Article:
But this intentional confusion starts much earlier, as we learn about things like the first Thanksgiving in our preschool classrooms and the U.S.’s unilateral role as the “good guy” in any military action we’ve ever been a part of through high school. The confusion is perpetuated in what we don’t learn about, too, such as the systematic separation of Indigenous children from their families by the U.S. government during the Native American Boarding School era, or the Sand Creek Massacre—one of many massacres of Indigenous people by white settlers for the purpose of stealing their land—that occurred just a few hours’ drive from where I live.

I offer this perspective as a white-bodied person, as a descendant of European immigrants, as a settler on Turtle Island. For many people, particularly people of color, this history has always been clear. Still, this is the confusion that is pervasive in our culture and that I continue to need to sift through. With $1.5 trillion a year behind it, the U.S. war machine has a gravitational pull that continues to draw me in, as it plays to my needs and desires for safety, wellbeing, and belonging. In my experience, there is no arrival at a perfect state of clarity (perfectionism is a tool of the war economy, after all). The war economy is pernicious in its shapeshifting, and I still get confused. Just as much as I live in the war economy, the war economy lives in me.

But there is, I believe, an antidote to the barrage of weaponized confusion constantly thrust at us by the U.S. government, by the public education system, by the mainstream media. The antidote is a different center of gravity, and it’s one that’s close to home. When we root ourselves in the local—in what’s happening in our communities—we are far less susceptible to be used by the war economy to perpetuate its lies.

This center of gravity—something we call the local peace economy—draws us closer not because of its mass, like the war economy, but because of its proximity. Here, we can find some ground, root ourselves, and trust in the wisdom of fractals that adrienne maree brown teaches: that what happens at the small scale reverberates to the large scale. We don’t need a comprehensive understanding of the war economy to do so; this may come in time, as we deepen our relationships with our communities and feel the ways the war economy is present there. What we do need is a willingness to show up, both as a learner and as someone with something to offer. We are all both (and much more). Where is your community fragmented and in need of repair? What can you offer to its healing?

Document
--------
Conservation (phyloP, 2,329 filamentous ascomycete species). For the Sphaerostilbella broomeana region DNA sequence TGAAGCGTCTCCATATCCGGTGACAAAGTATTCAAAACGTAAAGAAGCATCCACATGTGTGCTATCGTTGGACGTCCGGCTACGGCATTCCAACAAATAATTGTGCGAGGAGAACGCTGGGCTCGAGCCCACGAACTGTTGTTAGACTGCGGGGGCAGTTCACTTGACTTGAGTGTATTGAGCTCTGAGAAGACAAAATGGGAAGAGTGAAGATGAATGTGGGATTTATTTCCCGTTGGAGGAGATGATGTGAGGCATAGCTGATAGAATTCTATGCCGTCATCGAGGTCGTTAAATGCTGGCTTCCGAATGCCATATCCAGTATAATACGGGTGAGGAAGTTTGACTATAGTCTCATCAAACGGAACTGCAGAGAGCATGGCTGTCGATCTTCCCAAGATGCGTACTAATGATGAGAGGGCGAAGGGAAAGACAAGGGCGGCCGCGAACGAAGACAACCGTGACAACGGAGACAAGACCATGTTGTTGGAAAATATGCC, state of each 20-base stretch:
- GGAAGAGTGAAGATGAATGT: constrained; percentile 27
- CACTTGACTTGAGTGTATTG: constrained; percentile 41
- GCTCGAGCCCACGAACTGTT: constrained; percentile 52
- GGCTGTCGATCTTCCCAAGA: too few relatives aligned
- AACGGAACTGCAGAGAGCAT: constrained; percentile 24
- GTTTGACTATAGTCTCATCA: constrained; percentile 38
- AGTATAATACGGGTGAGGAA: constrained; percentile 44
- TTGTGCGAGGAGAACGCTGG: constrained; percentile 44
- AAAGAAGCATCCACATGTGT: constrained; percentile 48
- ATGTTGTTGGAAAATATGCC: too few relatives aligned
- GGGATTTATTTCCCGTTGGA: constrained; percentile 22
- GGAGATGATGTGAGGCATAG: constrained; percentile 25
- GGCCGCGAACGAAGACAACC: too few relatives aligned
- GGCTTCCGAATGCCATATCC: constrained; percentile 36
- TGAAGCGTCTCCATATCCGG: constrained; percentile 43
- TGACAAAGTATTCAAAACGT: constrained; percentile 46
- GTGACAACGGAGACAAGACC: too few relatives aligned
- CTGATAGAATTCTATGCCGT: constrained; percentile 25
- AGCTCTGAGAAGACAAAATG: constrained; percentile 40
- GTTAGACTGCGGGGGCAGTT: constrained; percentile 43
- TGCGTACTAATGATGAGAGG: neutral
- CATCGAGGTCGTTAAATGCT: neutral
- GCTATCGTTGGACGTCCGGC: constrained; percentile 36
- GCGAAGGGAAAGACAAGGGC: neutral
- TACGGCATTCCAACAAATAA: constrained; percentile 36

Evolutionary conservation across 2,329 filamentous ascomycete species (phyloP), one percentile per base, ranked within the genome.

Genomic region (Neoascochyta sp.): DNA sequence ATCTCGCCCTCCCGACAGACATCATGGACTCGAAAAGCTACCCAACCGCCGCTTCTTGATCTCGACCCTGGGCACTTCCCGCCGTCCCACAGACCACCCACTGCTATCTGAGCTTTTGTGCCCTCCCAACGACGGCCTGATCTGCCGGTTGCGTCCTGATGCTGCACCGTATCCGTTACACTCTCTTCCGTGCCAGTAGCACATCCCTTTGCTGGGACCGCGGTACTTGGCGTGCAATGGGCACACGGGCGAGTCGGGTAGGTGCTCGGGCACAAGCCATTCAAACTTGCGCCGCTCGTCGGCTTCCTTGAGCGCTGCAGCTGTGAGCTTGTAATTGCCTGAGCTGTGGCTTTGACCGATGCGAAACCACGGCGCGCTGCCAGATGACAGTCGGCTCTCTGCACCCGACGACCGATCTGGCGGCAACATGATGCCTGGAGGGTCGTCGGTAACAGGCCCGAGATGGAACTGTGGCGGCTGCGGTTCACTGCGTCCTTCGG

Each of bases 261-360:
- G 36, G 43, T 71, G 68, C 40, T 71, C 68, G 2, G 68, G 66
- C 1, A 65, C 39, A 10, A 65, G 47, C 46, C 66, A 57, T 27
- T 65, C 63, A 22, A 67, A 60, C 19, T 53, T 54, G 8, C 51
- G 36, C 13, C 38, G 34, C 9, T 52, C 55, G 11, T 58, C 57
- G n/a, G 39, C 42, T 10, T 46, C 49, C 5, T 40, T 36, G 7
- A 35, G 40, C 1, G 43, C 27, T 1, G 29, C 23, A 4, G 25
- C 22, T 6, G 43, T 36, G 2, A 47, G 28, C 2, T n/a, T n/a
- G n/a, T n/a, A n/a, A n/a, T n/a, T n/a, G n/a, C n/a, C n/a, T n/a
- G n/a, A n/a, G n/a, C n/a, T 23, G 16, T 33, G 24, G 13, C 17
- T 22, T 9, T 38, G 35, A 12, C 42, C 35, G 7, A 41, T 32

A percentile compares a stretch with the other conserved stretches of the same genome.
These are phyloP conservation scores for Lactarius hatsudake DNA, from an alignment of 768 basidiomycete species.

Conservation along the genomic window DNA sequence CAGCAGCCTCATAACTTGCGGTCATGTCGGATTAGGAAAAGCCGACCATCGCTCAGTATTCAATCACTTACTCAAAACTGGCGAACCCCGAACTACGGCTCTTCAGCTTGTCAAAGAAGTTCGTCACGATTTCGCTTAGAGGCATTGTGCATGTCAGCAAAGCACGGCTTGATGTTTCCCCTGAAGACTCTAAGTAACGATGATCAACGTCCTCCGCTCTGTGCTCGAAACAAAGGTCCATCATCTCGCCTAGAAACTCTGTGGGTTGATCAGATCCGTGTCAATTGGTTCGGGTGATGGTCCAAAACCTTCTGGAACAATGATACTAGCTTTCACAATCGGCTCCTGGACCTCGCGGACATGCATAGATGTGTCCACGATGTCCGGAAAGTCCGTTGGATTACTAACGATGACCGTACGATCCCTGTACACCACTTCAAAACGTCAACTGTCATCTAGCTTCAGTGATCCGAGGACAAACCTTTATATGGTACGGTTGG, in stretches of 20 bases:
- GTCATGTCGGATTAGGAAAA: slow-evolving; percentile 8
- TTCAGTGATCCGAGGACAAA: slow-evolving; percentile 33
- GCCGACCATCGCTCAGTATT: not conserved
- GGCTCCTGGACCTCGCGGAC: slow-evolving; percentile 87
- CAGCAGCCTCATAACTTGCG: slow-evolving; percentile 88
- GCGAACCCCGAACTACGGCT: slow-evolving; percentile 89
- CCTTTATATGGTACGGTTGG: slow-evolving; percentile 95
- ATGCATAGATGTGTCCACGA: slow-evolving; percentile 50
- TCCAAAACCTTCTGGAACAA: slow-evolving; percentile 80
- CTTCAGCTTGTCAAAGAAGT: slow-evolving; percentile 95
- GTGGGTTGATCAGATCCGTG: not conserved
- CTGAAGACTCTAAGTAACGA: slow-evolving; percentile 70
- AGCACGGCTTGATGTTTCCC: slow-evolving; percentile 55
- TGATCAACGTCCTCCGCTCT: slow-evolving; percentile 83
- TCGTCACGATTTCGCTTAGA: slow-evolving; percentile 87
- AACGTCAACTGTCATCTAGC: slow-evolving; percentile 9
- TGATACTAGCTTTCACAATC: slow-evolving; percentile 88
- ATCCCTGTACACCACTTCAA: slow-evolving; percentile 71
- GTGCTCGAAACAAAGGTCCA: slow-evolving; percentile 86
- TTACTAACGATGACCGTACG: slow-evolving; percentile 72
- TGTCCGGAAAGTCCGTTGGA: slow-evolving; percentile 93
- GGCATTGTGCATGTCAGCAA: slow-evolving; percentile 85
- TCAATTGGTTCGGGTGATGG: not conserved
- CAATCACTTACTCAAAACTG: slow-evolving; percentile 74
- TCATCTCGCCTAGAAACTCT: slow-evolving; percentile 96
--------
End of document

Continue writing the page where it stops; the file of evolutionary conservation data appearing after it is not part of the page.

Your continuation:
When we deepen and expand our roots in the local, we create the conditions for more clarity-and more peace. Remember, there is no point of arrival. Both the clarity itself and the local peace economy require consistent cultivation, like a garden. But when we know what’s true and present in our communities, when we know what’s possible when we center care as the way forward, we will more readily see through the lies when violence is being committed in care’s name—because we know what real care feels like in our bodies, in our bellies, in our neighborhoods, with each other.

If you want to learn more about the local peace economy, you can download a digital version or purchase a physical copy of The Local Peace Economy Workbook.